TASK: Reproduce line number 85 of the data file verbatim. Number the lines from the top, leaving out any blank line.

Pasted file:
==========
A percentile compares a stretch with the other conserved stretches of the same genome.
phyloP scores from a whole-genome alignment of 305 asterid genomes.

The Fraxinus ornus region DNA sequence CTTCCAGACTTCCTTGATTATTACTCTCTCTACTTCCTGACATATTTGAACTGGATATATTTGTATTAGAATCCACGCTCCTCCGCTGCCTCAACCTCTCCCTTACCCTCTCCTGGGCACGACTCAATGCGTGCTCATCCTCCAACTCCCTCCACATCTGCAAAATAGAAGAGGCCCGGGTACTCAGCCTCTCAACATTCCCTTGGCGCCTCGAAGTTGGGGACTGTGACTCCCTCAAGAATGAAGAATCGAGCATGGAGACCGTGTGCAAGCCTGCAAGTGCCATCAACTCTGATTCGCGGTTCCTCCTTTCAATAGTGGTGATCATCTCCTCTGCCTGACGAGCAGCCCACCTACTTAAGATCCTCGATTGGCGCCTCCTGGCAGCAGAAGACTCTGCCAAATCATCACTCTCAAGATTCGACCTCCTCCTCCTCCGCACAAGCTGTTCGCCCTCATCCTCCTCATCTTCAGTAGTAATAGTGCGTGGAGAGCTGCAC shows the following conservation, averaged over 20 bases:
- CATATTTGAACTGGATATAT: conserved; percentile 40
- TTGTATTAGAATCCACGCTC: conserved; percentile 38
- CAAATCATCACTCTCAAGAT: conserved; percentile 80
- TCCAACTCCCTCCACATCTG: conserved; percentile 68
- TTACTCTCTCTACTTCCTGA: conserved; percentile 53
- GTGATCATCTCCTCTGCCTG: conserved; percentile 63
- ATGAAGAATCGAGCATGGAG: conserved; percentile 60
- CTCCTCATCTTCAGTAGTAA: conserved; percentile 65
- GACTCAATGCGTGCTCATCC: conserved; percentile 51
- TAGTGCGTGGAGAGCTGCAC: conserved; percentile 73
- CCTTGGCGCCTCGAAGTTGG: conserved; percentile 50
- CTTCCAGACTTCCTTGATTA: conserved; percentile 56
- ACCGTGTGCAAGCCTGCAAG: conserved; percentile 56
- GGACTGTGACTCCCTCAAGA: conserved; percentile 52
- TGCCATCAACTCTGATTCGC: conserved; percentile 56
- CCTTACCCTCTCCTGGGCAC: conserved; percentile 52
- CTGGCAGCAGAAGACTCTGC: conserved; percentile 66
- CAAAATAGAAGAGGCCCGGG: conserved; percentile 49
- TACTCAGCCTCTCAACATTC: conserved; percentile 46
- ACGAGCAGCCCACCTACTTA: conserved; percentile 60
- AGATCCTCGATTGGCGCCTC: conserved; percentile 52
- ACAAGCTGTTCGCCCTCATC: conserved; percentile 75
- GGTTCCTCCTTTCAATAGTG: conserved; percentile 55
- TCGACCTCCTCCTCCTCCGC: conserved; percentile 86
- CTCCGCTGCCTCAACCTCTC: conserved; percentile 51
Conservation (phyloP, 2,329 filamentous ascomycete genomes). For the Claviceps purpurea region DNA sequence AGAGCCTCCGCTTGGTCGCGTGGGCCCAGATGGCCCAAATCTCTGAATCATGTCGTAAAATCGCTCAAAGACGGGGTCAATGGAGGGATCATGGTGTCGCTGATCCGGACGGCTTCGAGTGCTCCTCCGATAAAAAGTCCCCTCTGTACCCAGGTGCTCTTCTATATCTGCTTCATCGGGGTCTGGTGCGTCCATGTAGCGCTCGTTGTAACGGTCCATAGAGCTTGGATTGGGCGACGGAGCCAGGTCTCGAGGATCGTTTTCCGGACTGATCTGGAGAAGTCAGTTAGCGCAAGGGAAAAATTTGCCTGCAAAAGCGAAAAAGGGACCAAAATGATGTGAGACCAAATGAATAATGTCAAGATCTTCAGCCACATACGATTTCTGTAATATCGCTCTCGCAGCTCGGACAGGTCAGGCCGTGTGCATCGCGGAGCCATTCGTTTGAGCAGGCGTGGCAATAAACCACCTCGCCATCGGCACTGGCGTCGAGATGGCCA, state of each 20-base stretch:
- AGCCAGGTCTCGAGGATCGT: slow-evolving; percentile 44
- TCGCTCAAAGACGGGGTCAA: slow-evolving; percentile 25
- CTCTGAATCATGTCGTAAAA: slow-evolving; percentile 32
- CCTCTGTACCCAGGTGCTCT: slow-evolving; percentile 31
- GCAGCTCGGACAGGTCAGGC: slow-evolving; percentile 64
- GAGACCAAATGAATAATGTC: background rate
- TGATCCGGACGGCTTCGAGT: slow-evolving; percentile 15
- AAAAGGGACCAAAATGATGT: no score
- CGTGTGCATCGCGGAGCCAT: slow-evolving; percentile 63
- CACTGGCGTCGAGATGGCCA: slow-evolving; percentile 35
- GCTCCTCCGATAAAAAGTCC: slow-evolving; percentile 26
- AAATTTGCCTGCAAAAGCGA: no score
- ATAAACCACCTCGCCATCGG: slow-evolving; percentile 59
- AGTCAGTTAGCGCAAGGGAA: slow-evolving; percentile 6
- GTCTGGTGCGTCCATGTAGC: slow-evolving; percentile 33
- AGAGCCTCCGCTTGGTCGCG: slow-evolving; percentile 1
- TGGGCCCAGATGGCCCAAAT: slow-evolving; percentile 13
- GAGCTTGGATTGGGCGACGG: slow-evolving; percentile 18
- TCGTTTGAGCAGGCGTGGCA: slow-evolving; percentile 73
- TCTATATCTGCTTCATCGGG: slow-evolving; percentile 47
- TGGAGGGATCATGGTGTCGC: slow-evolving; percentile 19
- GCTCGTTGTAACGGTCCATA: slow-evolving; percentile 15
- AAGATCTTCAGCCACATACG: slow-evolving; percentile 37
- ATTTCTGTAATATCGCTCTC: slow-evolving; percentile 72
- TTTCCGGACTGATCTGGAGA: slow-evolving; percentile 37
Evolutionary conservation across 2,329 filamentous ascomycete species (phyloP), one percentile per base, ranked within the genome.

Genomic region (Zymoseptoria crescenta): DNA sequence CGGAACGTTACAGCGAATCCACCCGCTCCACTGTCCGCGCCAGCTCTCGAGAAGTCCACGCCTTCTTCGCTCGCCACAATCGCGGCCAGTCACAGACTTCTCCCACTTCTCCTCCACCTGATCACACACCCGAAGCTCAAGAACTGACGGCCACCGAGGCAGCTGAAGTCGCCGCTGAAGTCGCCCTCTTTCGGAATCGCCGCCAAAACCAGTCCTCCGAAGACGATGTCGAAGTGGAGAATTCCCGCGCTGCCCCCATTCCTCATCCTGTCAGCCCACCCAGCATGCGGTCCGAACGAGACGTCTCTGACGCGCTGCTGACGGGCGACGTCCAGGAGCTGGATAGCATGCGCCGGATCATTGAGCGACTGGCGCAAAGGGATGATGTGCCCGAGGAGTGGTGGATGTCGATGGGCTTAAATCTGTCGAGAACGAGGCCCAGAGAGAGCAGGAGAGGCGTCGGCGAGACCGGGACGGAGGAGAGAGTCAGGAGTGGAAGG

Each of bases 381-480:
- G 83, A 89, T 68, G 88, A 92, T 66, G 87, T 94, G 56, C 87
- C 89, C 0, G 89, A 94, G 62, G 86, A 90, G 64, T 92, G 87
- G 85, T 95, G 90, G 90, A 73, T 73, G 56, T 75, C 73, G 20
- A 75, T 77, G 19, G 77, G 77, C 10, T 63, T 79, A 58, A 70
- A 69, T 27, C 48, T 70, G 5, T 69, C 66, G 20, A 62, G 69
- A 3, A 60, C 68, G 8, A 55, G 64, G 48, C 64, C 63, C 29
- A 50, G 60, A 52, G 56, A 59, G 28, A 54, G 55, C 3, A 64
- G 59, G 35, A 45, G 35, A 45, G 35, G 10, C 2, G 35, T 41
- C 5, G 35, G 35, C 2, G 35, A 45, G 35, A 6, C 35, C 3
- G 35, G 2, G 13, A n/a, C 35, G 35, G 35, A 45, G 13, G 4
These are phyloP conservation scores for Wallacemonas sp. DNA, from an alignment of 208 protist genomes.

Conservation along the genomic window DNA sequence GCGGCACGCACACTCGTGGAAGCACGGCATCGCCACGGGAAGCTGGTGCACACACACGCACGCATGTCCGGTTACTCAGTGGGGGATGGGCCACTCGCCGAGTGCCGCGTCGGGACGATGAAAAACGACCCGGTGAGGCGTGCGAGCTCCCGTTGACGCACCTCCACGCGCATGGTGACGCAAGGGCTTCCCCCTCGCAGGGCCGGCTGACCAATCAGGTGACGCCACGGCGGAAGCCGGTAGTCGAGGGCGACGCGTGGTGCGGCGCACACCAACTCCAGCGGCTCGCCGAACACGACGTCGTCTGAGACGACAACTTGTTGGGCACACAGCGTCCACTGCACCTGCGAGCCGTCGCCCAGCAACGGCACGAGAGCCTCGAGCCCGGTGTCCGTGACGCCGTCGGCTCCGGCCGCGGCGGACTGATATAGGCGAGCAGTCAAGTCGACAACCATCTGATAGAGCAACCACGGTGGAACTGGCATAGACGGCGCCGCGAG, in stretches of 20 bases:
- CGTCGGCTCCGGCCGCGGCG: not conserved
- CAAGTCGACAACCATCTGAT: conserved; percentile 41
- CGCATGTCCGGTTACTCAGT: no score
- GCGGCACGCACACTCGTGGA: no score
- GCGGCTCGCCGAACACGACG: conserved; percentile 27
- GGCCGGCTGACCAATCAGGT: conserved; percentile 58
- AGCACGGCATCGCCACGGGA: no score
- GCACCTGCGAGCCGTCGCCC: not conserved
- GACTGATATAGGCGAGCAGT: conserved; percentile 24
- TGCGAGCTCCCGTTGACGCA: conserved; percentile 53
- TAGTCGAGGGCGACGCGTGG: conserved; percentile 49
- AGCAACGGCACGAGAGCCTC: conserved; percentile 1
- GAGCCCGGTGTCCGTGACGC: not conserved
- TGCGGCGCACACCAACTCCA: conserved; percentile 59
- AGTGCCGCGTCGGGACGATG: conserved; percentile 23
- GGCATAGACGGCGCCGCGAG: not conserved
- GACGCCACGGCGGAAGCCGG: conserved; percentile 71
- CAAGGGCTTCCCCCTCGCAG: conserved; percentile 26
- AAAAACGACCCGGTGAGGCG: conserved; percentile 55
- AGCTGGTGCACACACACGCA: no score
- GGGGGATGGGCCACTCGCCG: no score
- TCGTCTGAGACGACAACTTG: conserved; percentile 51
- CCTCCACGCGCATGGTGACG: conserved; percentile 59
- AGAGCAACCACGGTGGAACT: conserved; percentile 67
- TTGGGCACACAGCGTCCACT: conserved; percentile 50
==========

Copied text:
- GGCATAGACGGCGCCGCGAG: not conserved